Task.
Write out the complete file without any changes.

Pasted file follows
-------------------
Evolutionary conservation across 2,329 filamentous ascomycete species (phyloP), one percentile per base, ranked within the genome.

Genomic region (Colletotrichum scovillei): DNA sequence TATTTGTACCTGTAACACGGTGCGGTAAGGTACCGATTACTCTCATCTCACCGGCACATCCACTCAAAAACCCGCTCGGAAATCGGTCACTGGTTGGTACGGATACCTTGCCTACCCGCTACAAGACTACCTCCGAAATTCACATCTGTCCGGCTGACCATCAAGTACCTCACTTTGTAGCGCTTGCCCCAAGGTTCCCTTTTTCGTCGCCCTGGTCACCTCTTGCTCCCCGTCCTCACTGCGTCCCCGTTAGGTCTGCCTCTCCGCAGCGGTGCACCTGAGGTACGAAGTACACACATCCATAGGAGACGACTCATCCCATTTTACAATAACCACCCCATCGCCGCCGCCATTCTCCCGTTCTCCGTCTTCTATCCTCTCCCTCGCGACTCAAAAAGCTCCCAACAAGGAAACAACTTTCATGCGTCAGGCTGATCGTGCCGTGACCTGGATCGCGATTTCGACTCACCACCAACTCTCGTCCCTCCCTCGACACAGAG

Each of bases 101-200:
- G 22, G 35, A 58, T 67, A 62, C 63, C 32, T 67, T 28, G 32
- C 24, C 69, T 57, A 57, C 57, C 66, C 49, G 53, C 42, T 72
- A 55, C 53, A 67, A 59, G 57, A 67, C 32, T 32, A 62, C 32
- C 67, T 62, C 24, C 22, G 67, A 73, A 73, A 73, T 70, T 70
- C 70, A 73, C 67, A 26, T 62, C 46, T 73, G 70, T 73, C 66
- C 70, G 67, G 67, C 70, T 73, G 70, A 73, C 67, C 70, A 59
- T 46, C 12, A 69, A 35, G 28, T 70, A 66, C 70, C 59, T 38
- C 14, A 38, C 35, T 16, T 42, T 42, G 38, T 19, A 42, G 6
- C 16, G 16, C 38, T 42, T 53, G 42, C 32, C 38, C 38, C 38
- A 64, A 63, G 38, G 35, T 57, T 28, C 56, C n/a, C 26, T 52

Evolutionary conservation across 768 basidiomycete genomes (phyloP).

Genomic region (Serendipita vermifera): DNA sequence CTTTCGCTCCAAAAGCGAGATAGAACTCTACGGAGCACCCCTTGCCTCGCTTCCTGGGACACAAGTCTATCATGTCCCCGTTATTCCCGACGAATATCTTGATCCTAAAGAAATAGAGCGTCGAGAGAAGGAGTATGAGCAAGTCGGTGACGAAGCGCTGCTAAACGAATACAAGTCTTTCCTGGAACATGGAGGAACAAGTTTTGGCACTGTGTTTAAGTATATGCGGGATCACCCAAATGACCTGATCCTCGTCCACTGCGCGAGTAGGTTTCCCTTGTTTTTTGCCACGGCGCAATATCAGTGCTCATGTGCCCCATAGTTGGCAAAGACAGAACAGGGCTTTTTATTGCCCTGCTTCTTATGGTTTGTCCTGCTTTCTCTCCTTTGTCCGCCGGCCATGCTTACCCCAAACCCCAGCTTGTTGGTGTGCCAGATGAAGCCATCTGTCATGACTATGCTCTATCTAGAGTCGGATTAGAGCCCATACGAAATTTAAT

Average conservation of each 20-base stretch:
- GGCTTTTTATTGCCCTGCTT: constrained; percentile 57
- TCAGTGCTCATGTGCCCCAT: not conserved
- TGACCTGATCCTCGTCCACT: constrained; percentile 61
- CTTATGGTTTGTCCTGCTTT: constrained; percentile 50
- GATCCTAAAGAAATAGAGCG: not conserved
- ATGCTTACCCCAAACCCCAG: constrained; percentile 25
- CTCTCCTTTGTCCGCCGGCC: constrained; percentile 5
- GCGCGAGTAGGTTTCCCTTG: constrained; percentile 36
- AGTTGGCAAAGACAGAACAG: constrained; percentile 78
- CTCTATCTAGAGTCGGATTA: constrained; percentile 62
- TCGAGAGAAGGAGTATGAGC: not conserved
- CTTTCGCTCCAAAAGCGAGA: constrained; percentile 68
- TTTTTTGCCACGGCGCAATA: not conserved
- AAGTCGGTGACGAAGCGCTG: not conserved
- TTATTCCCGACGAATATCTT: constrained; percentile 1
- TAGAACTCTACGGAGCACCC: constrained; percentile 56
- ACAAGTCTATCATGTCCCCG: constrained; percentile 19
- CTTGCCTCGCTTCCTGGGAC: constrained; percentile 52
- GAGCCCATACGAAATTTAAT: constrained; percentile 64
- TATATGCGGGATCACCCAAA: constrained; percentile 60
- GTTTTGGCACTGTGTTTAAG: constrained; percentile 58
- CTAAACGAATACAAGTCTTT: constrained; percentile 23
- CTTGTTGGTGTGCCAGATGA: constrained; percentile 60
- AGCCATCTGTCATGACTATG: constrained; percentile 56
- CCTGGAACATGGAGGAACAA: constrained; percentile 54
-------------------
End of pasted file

Evolutionary conservation across 2,329 filamentous ascomycete species (phyloP), one percentile per base, ranked within the genome.

Genomic region (Colletotrichum scovillei): DNA sequence TATTTGTACCTGTAACACGGTGCGGTAAGGTACCGATTACTCTCATCTCACCGGCACATCCACTCAAAAACCCGCTCGGAAATCGGTCACTGGTTGGTACGGATACCTTGCCTACCCGCTACAAGACTACCTCCGAAATTCACATCTGTCCGGCTGACCATCAAGTACCTCACTTTGTAGCGCTTGCCCCAAGGTTCCCTTTTTCGTCGCCCTGGTCACCTCTTGCTCCCCGTCCTCACTGCGTCCCCGTTAGGTCTGCCTCTCCGCAGCGGTGCACCTGAGGTACGAAGTACACACATCCATAGGAGACGACTCATCCCATTTTACAATAACCACCCCATCGCCGCCGCCATTCTCCCGTTCTCCGTCTTCTATCCTCTCCCTCGCGACTCAAAAAGCTCCCAACAAGGAAACAACTTTCATGCGTCAGGCTGATCGTGCCGTGACCTGGATCGCGATTTCGACTCACCACCAACTCTCGTCCCTCCCTCGACACAGAG

Each of bases 101-200:
- G 22, G 35, A 58, T 67, A 62, C 63, C 32, T 67, T 28, G 32
- C 24, C 69, T 57, A 57, C 57, C 66, C 49, G 53, C 42, T 72
- A 55, C 53, A 67, A 59, G 57, A 67, C 32, T 32, A 62, C 32
- C 67, T 62, C 24, C 22, G 67, A 73, A 73, A 73, T 70, T 70
- C 70, A 73, C 67, A 26, T 62, C 46, T 73, G 70, T 73, C 66
- C 70, G 67, G 67, C 70, T 73, G 70, A 73, C 67, C 70, A 59
- T 46, C 12, A 69, A 35, G 28, T 70, A 66, C 70, C 59, T 38
- C 14, A 38, C 35, T 16, T 42, T 42, G 38, T 19, A 42, G 6
- C 16, G 16, C 38, T 42, T 53, G 42, C 32, C 38, C 38, C 38
- A 64, A 63, G 38, G 35, T 57, T 28, C 56, C n/a, C 26, T 52

Evolutionary conservation across 768 basidiomycete genomes (phyloP).

Genomic region (Serendipita vermifera): DNA sequence CTTTCGCTCCAAAAGCGAGATAGAACTCTACGGAGCACCCCTTGCCTCGCTTCCTGGGACACAAGTCTATCATGTCCCCGTTATTCCCGACGAATATCTTGATCCTAAAGAAATAGAGCGTCGAGAGAAGGAGTATGAGCAAGTCGGTGACGAAGCGCTGCTAAACGAATACAAGTCTTTCCTGGAACATGGAGGAACAAGTTTTGGCACTGTGTTTAAGTATATGCGGGATCACCCAAATGACCTGATCCTCGTCCACTGCGCGAGTAGGTTTCCCTTGTTTTTTGCCACGGCGCAATATCAGTGCTCATGTGCCCCATAGTTGGCAAAGACAGAACAGGGCTTTTTATTGCCCTGCTTCTTATGGTTTGTCCTGCTTTCTCTCCTTTGTCCGCCGGCCATGCTTACCCCAAACCCCAGCTTGTTGGTGTGCCAGATGAAGCCATCTGTCATGACTATGCTCTATCTAGAGTCGGATTAGAGCCCATACGAAATTTAAT

Average conservation of each 20-base stretch:
- GGCTTTTTATTGCCCTGCTT: constrained; percentile 57
- TCAGTGCTCATGTGCCCCAT: not conserved
- TGACCTGATCCTCGTCCACT: constrained; percentile 61
- CTTATGGTTTGTCCTGCTTT: constrained; percentile 50
- GATCCTAAAGAAATAGAGCG: not conserved
- ATGCTTACCCCAAACCCCAG: constrained; percentile 25
- CTCTCCTTTGTCCGCCGGCC: constrained; percentile 5
- GCGCGAGTAGGTTTCCCTTG: constrained; percentile 36
- AGTTGGCAAAGACAGAACAG: constrained; percentile 78
- CTCTATCTAGAGTCGGATTA: constrained; percentile 62
- TCGAGAGAAGGAGTATGAGC: not conserved
- CTTTCGCTCCAAAAGCGAGA: constrained; percentile 68
- TTTTTTGCCACGGCGCAATA: not conserved
- AAGTCGGTGACGAAGCGCTG: not conserved
- TTATTCCCGACGAATATCTT: constrained; percentile 1
- TAGAACTCTACGGAGCACCC: constrained; percentile 56
- ACAAGTCTATCATGTCCCCG: constrained; percentile 19
- CTTGCCTCGCTTCCTGGGAC: constrained; percentile 52
- GAGCCCATACGAAATTTAAT: constrained; percentile 64
- TATATGCGGGATCACCCAAA: constrained; percentile 60
- GTTTTGGCACTGTGTTTAAG: constrained; percentile 58
- CTAAACGAATACAAGTCTTT: constrained; percentile 23
- CTTGTTGGTGTGCCAGATGA: constrained; percentile 60
- AGCCATCTGTCATGACTATG: constrained; percentile 56
- CCTGGAACATGGAGGAACAA: constrained; percentile 54